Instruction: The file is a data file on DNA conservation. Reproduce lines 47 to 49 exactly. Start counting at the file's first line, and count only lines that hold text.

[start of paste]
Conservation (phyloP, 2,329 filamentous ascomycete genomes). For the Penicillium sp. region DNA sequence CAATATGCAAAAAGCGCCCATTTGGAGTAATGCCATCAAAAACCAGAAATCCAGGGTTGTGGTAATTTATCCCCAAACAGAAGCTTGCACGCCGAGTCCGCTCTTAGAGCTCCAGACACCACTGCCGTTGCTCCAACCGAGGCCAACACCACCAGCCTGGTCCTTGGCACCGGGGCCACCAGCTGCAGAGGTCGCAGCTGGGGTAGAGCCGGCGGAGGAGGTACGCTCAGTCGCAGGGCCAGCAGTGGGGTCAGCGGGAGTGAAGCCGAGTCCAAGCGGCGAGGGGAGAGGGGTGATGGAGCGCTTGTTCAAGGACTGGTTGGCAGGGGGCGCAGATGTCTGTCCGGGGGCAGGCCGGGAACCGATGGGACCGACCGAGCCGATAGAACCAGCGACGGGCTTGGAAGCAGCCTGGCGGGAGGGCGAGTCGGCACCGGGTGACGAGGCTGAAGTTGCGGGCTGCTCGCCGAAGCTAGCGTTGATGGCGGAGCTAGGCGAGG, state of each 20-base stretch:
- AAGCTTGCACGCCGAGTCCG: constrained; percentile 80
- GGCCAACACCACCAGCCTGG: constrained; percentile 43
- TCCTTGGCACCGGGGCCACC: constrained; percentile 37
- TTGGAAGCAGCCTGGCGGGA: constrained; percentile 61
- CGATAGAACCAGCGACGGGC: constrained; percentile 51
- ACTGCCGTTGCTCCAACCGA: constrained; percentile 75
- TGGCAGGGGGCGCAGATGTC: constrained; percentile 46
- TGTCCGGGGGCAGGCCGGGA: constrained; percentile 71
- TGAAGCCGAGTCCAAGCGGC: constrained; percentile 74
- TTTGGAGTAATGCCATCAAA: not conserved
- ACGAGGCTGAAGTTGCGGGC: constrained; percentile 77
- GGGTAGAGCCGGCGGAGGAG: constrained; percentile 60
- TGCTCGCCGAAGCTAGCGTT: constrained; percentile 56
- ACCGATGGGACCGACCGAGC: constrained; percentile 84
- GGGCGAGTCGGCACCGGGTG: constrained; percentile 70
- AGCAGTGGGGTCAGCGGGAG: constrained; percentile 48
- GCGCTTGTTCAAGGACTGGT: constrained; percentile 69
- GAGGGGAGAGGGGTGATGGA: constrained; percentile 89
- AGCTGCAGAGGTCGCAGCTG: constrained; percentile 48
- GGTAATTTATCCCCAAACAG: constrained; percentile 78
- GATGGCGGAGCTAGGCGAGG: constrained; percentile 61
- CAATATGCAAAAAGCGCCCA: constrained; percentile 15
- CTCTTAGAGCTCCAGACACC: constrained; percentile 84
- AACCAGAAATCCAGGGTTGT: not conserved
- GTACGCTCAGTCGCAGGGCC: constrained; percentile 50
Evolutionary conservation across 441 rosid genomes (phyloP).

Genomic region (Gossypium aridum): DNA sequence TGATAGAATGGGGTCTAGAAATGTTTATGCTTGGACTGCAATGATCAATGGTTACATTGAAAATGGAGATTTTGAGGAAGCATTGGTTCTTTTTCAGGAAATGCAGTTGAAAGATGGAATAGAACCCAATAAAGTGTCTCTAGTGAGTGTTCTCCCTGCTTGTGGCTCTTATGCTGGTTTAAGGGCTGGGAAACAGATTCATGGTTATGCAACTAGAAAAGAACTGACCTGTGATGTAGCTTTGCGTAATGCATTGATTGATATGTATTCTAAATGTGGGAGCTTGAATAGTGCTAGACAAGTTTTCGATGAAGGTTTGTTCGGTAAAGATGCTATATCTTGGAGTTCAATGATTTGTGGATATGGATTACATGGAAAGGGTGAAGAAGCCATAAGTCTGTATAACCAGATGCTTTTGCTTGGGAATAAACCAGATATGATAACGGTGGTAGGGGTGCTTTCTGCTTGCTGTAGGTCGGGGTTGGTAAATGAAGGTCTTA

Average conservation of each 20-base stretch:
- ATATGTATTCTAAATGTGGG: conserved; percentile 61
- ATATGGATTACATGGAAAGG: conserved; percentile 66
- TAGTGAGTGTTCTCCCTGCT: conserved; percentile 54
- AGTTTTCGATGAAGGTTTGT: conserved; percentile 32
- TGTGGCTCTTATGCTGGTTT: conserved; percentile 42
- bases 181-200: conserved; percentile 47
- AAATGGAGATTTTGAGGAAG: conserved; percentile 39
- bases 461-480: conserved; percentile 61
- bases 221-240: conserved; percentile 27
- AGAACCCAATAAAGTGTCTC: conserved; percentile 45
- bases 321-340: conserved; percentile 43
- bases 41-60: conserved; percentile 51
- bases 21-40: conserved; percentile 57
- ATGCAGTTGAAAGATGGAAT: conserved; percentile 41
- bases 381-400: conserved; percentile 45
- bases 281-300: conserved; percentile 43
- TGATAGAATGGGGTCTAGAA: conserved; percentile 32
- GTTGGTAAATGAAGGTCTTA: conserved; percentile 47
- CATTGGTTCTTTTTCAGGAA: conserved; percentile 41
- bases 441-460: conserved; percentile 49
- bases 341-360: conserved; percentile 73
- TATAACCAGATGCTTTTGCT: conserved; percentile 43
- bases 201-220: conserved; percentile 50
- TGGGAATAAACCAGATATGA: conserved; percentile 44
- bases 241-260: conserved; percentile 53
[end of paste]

- GTTGGTAAATGAAGGTCTTA: conserved; percentile 47
- CATTGGTTCTTTTTCAGGAA: conserved; percentile 41
- bases 441-460: conserved; percentile 49